To those brothers who are wounded, hurt, betrayed and filled with bitterness I suggest you go visit a Roman Catholic Priest. He will love you, he will find help for you in concrete ways, and he won't try to convert you. It seems we suck at recognizing mission opportunities more than you do.
If you need more than sympathy, if you need real support, look up the Catholics. All you'll get from your fellow Lutherans is a fleshless symphathy. And if you have trouble finding that help, look me up.
Dan- that is incredibly unfair. I know that I have had real support from brothers in the holy office and I am quite sure there are many who could testify to the same. That many have been let down and left hanging is also certainly a fact, for which repentance is called for and real forgiveness. The answer for the confessional Lutheran is not to turn to the Church of Rome or her priests, but to the real and known faithful brethren of our confession who will give real and lasting gifts freely. Such men exist. Surburg is one. If anyone out there is in need you can look me up too. I can name men in every district that I would not hesitate to be pastor to my family. And if I can't be there I can certainly find someone close who can be.Delete
Daniel, The blog was not addressed to an individual. It expresses how I treat all pastors. I don't think your advice will work out that great. From what I have seen those Roman Catholic priests are rather hard to find these days - they are in extremely short supply. I hear that it has something to do with forcing celibacy upon those who want to serve as clergy. Maybe Rome will eventually take its lead from Peter and change her mind on that one. Thanks for your concern. Like Ben, I have no concern about finding brothers I can count on within this fellowship.ReplyDelete
Boy, and Amen, brother. I am soo tired of people playing fast and loose with each others' and their pastors' reputations. I also am struck by how often it seems that people are interested in "nailing" their pastor with some charge rather than, if it has any truth to it, being willing to accept his repentance. There is no reason for anyone to "dig in their heels" and refuse to repent to (and forgive!) one another. Let the Church in all respects learn to practice what she confesses/teaches.ReplyDelete
Thank you for the post. Taking Pr. Weedon's advice from his blog, I especially read it as a currently serving circuit counselor. As to "looking up the Catholics" for the support that is seen lacking in our Lutheran circles, I agree with the comment following that the seeming advice was "incredibly unfair." I know of many brother pastors who have been very supportive, and like the author of the post I am also blessed to have that support in my circuit and parish.ReplyDelete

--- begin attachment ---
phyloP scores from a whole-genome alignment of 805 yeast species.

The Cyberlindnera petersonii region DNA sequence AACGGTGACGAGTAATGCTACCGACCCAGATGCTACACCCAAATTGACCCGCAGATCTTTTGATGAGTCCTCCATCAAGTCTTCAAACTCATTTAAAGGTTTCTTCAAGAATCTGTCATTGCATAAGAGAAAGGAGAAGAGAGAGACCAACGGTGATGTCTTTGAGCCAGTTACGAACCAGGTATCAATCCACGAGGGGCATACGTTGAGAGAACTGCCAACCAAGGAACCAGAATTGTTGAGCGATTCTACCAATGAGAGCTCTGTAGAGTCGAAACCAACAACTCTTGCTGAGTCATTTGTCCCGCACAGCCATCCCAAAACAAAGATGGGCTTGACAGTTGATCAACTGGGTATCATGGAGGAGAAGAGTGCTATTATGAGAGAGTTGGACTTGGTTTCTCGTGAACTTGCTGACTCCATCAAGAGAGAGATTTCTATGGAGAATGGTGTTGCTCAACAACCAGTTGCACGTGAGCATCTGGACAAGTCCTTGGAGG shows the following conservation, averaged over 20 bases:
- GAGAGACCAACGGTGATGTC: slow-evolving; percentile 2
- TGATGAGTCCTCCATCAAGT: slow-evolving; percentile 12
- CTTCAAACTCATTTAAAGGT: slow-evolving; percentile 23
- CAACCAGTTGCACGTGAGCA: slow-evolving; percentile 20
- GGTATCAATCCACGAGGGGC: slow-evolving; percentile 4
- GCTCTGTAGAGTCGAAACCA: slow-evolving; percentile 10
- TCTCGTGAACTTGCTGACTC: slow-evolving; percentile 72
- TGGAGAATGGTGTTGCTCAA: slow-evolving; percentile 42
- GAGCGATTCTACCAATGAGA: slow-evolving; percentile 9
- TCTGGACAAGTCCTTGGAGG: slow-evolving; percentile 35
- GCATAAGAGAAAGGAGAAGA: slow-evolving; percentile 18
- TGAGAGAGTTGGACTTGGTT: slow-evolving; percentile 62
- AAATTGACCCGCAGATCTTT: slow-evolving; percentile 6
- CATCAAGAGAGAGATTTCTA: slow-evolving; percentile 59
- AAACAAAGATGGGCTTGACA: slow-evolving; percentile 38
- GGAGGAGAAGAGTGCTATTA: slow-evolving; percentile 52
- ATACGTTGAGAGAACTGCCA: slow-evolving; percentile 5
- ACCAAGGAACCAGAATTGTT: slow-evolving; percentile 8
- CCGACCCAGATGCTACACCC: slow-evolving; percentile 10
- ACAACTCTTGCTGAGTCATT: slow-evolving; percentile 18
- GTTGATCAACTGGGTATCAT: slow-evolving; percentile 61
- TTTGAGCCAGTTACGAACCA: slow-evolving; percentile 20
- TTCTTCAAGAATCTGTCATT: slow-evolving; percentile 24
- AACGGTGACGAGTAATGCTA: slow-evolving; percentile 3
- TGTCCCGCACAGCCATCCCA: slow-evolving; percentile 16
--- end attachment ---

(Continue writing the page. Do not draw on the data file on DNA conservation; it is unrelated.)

Thank you for sharing your thoughts. It's important to see a model of how we should treat our pastors (or anyone else in the faith, for that matter) in responding to gossip, rumors, or other criticisms. And it's especially nice to know that the pastors in our synod would offer support to one another. After all, we are all in the same (human) boat.ReplyDelete
You have made many valid points in your article. The question is what will we do about it? Pastors who leave their parishes are put onto this status called CRM. It seems to mean "Cannot Return to the Ministry". It is easy to bemoan the fact that congregations can turn on their pastors but what are we going to do about it? You wrote that District Presidents believe the pastor can be replaced but not the church but what are we going to do about it?ReplyDelete
Have you ever listened to the stories of those on CRM? Mostly, they feel abandoned by the church they love, treated as lepers by other pastors, and the feel as they were a wounded soldier left in the jungles to die alone. By the way, "poor people skills" is congregation code for "He did not do what we told him to do". (Yes, it is true that some men lack the social skills but they are few and far between.) “Lazy” is also code word for “He did not do what we wanted him to do”.
If I maybe so bold, have you ever talked to those on CRM to get an idea of what happens to them? Do you know what happens to a man on CRM? Besides the loss of self-respect and being abandoned by other pastors and the church, most of the time, he has no degree to get "another job". He ends up working anywhere barely getting by. His wife, if he has one, has to go to work full time. Soon, their savings are gone and most likely, they have no health care. One surgery and they are financially sunk. All the time, there are the constant comments by "church people" that he is in this situation because he did not trust the Lord enough or his faith was weak.